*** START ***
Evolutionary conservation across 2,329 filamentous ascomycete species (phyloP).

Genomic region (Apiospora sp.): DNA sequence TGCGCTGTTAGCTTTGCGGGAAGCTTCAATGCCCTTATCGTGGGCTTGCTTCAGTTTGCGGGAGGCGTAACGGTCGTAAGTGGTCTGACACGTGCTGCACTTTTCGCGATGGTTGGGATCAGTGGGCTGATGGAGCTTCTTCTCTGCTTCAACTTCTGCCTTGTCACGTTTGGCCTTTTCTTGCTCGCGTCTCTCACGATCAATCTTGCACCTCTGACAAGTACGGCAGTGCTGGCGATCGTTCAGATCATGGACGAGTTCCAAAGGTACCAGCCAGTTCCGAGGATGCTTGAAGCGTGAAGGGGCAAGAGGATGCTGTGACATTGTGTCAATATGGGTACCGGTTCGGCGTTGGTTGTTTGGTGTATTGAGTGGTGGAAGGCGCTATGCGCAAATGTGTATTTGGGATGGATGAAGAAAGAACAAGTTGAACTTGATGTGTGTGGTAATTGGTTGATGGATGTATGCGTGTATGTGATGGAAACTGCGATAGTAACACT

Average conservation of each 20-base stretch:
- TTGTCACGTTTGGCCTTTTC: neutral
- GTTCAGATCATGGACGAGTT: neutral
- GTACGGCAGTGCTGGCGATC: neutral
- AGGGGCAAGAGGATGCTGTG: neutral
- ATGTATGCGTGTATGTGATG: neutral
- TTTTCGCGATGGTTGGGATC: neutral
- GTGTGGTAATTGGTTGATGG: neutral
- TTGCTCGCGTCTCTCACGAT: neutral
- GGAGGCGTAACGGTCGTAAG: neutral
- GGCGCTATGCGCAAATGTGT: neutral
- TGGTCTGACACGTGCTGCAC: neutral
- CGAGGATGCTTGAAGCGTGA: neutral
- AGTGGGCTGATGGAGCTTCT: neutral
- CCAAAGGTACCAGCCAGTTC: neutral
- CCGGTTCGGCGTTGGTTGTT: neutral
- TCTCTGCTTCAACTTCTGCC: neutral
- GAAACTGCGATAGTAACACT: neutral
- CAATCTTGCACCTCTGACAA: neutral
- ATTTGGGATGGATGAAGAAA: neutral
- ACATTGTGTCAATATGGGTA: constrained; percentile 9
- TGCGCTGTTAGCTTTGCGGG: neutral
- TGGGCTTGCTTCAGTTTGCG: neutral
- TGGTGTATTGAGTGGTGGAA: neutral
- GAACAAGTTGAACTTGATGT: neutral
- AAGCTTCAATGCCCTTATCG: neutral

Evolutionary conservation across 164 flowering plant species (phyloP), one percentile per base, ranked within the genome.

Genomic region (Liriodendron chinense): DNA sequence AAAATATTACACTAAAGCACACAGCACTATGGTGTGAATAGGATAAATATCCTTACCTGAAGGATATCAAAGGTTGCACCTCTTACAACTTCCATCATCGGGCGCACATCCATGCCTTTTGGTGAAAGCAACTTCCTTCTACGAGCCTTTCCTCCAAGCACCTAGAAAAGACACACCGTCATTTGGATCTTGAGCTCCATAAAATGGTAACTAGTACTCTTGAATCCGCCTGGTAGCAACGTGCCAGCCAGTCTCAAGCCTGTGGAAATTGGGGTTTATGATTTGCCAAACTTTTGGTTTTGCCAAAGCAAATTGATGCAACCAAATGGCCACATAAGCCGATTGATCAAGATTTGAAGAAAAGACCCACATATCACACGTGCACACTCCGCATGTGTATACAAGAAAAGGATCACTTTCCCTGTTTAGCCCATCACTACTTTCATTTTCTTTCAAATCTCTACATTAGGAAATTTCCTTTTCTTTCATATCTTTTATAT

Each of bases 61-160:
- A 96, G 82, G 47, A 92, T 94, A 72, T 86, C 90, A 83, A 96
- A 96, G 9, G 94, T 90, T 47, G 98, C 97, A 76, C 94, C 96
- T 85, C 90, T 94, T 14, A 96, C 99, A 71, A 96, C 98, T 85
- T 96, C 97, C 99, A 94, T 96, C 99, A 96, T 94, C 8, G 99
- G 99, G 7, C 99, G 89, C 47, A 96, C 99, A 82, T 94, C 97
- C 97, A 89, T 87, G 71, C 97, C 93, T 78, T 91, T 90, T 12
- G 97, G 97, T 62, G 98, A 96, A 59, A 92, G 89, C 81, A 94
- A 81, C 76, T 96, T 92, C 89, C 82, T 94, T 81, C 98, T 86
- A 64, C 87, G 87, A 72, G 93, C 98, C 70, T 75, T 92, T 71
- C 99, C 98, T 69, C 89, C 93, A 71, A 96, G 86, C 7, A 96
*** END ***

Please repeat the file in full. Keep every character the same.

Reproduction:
Evolutionary conservation across 2,329 filamentous ascomycete species (phyloP).

Genomic region (Apiospora sp.): DNA sequence TGCGCTGTTAGCTTTGCGGGAAGCTTCAATGCCCTTATCGTGGGCTTGCTTCAGTTTGCGGGAGGCGTAACGGTCGTAAGTGGTCTGACACGTGCTGCACTTTTCGCGATGGTTGGGATCAGTGGGCTGATGGAGCTTCTTCTCTGCTTCAACTTCTGCCTTGTCACGTTTGGCCTTTTCTTGCTCGCGTCTCTCACGATCAATCTTGCACCTCTGACAAGTACGGCAGTGCTGGCGATCGTTCAGATCATGGACGAGTTCCAAAGGTACCAGCCAGTTCCGAGGATGCTTGAAGCGTGAAGGGGCAAGAGGATGCTGTGACATTGTGTCAATATGGGTACCGGTTCGGCGTTGGTTGTTTGGTGTATTGAGTGGTGGAAGGCGCTATGCGCAAATGTGTATTTGGGATGGATGAAGAAAGAACAAGTTGAACTTGATGTGTGTGGTAATTGGTTGATGGATGTATGCGTGTATGTGATGGAAACTGCGATAGTAACACT

Average conservation of each 20-base stretch:
- TTGTCACGTTTGGCCTTTTC: neutral
- GTTCAGATCATGGACGAGTT: neutral
- GTACGGCAGTGCTGGCGATC: neutral
- AGGGGCAAGAGGATGCTGTG: neutral
- ATGTATGCGTGTATGTGATG: neutral
- TTTTCGCGATGGTTGGGATC: neutral
- GTGTGGTAATTGGTTGATGG: neutral
- TTGCTCGCGTCTCTCACGAT: neutral
- GGAGGCGTAACGGTCGTAAG: neutral
- GGCGCTATGCGCAAATGTGT: neutral
- TGGTCTGACACGTGCTGCAC: neutral
- CGAGGATGCTTGAAGCGTGA: neutral
- AGTGGGCTGATGGAGCTTCT: neutral
- CCAAAGGTACCAGCCAGTTC: neutral
- CCGGTTCGGCGTTGGTTGTT: neutral
- TCTCTGCTTCAACTTCTGCC: neutral
- GAAACTGCGATAGTAACACT: neutral
- CAATCTTGCACCTCTGACAA: neutral
- ATTTGGGATGGATGAAGAAA: neutral
- ACATTGTGTCAATATGGGTA: constrained; percentile 9
- TGCGCTGTTAGCTTTGCGGG: neutral
- TGGGCTTGCTTCAGTTTGCG: neutral
- TGGTGTATTGAGTGGTGGAA: neutral
- GAACAAGTTGAACTTGATGT: neutral
- AAGCTTCAATGCCCTTATCG: neutral

Evolutionary conservation across 164 flowering plant species (phyloP), one percentile per base, ranked within the genome.

Genomic region (Liriodendron chinense): DNA sequence AAAATATTACACTAAAGCACACAGCACTATGGTGTGAATAGGATAAATATCCTTACCTGAAGGATATCAAAGGTTGCACCTCTTACAACTTCCATCATCGGGCGCACATCCATGCCTTTTGGTGAAAGCAACTTCCTTCTACGAGCCTTTCCTCCAAGCACCTAGAAAAGACACACCGTCATTTGGATCTTGAGCTCCATAAAATGGTAACTAGTACTCTTGAATCCGCCTGGTAGCAACGTGCCAGCCAGTCTCAAGCCTGTGGAAATTGGGGTTTATGATTTGCCAAACTTTTGGTTTTGCCAAAGCAAATTGATGCAACCAAATGGCCACATAAGCCGATTGATCAAGATTTGAAGAAAAGACCCACATATCACACGTGCACACTCCGCATGTGTATACAAGAAAAGGATCACTTTCCCTGTTTAGCCCATCACTACTTTCATTTTCTTTCAAATCTCTACATTAGGAAATTTCCTTTTCTTTCATATCTTTTATAT

Each of bases 61-160:
- A 96, G 82, G 47, A 92, T 94, A 72, T 86, C 90, A 83, A 96
- A 96, G 9, G 94, T 90, T 47, G 98, C 97, A 76, C 94, C 96
- T 85, C 90, T 94, T 14, A 96, C 99, A 71, A 96, C 98, T 85
- T 96, C 97, C 99, A 94, T 96, C 99, A 96, T 94, C 8, G 99
- G 99, G 7, C 99, G 89, C 47, A 96, C 99, A 82, T 94, C 97
- C 97, A 89, T 87, G 71, C 97, C 93, T 78, T 91, T 90, T 12
- G 97, G 97, T 62, G 98, A 96, A 59, A 92, G 89, C 81, A 94
- A 81, C 76, T 96, T 92, C 89, C 82, T 94, T 81, C 98, T 86
- A 64, C 87, G 87, A 72, G 93, C 98, C 70, T 75, T 92, T 71
- C 99, C 98, T 69, C 89, C 93, A 71, A 96, G 86, C 7, A 96